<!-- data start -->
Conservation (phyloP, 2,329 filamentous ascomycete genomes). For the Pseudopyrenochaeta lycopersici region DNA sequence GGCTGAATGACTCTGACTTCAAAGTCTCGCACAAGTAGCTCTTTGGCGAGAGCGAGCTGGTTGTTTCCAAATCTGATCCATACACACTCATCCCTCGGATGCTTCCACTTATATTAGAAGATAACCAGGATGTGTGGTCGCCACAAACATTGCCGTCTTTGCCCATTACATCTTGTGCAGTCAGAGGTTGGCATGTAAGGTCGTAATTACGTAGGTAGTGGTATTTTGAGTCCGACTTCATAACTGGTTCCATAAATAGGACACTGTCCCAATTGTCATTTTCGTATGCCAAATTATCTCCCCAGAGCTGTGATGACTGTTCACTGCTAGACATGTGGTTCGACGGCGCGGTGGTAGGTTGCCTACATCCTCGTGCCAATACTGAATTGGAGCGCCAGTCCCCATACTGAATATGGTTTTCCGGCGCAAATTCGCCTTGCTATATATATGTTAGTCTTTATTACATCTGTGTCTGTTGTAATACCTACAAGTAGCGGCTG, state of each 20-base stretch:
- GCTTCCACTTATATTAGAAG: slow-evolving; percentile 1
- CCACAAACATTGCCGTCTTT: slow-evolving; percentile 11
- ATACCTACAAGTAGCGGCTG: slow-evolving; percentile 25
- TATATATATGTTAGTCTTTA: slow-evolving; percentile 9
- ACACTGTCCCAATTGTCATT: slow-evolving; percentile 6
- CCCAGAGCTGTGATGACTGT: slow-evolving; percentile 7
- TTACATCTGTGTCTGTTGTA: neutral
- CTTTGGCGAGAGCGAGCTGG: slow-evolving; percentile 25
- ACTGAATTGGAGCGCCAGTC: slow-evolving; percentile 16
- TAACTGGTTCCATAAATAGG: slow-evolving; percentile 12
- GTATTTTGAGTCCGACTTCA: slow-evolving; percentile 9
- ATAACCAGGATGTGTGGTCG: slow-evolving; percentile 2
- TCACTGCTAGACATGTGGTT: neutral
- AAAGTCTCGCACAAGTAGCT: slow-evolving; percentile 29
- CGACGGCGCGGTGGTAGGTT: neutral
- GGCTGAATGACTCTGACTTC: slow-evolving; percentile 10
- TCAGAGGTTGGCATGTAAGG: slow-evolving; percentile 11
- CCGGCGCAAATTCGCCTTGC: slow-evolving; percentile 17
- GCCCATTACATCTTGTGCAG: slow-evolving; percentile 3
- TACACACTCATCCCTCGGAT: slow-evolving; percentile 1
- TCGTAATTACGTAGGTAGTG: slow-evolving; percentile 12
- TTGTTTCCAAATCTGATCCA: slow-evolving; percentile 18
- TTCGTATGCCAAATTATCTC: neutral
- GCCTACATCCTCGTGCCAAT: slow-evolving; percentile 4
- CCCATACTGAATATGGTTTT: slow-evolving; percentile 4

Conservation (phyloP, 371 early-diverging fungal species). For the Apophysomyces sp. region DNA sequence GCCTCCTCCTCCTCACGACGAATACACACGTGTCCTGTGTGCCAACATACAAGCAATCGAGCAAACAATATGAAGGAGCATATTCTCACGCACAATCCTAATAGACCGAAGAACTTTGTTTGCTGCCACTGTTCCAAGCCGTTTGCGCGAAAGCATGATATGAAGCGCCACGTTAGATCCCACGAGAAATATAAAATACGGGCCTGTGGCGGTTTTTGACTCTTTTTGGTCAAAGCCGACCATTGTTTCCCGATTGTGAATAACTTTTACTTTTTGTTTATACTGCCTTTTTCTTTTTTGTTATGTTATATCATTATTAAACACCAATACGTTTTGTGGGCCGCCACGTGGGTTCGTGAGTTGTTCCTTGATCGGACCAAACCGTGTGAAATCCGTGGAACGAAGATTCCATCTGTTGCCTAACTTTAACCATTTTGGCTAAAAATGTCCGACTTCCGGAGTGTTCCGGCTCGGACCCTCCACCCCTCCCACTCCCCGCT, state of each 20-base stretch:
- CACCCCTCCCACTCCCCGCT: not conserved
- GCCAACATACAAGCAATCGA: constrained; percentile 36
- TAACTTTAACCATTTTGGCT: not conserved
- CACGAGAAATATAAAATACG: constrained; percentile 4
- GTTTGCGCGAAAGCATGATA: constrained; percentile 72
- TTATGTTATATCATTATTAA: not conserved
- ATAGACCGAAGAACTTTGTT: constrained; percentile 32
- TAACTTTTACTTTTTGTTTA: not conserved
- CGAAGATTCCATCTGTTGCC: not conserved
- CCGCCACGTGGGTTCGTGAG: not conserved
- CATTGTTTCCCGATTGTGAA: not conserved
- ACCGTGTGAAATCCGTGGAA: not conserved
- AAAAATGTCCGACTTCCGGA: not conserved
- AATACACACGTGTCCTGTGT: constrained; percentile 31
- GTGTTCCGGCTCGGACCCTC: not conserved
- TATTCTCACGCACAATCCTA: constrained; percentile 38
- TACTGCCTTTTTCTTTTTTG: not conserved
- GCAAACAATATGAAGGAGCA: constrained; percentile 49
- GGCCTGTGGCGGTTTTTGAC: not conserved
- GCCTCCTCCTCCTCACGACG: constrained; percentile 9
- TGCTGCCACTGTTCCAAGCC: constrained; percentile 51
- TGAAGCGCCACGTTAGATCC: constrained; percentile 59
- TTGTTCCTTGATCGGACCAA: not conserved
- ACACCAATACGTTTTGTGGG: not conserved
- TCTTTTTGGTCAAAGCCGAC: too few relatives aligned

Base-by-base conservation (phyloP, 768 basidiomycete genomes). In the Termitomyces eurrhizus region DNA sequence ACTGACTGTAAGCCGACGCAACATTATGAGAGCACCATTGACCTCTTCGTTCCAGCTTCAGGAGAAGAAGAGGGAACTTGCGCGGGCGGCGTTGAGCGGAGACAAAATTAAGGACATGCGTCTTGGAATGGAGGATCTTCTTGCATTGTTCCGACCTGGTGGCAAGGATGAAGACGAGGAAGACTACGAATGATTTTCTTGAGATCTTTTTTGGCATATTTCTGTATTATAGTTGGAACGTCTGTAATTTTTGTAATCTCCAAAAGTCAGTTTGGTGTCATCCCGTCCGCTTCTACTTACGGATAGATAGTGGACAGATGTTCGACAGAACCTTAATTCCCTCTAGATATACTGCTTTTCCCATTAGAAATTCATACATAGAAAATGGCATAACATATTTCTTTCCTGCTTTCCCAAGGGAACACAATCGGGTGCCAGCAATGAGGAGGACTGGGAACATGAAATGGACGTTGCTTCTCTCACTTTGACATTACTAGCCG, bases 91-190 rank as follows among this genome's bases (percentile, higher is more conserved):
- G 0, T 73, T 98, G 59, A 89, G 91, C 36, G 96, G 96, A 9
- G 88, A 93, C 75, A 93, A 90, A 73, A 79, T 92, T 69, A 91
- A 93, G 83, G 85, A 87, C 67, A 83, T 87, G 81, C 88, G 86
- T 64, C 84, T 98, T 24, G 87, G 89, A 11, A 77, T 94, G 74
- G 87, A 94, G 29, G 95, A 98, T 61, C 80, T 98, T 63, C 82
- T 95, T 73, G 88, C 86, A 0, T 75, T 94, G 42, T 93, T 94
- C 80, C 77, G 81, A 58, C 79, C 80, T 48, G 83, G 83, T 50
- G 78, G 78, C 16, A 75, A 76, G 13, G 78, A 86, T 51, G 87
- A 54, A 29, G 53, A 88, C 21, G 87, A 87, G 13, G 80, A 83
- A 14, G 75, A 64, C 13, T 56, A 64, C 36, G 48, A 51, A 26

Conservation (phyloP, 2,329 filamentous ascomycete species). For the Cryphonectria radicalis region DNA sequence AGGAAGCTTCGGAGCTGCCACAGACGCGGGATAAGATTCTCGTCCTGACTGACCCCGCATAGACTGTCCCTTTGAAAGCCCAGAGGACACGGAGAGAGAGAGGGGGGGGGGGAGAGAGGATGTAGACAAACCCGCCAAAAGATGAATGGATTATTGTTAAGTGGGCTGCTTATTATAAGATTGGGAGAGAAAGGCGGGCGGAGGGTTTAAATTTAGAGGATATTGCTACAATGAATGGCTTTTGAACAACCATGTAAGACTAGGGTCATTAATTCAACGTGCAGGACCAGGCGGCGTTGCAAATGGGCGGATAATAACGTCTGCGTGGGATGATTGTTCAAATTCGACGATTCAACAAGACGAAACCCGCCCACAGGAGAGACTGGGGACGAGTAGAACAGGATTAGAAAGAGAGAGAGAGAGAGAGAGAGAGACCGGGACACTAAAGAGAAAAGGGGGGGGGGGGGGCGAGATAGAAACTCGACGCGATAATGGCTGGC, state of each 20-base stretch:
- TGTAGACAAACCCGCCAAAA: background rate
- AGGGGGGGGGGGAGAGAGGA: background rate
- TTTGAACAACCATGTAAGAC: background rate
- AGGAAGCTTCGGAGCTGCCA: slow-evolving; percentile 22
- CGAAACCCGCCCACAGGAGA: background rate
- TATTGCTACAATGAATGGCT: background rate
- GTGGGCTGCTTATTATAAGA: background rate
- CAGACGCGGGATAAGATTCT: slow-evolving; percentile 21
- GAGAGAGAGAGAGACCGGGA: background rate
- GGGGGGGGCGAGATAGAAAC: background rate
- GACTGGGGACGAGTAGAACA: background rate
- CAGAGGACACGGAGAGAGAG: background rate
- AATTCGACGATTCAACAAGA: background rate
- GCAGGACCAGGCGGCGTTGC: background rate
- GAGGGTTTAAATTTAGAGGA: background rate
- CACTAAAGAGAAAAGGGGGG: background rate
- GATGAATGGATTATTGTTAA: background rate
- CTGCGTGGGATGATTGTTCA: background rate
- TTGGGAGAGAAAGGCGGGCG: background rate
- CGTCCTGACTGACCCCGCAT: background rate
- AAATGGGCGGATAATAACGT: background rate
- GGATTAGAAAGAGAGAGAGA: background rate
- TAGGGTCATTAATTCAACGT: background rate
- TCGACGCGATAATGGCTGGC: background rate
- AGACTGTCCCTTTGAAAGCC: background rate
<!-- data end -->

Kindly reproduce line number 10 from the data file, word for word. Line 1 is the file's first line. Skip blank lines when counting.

- ACTGAATTGGAGCGCCAGTC: slow-evolving; percentile 16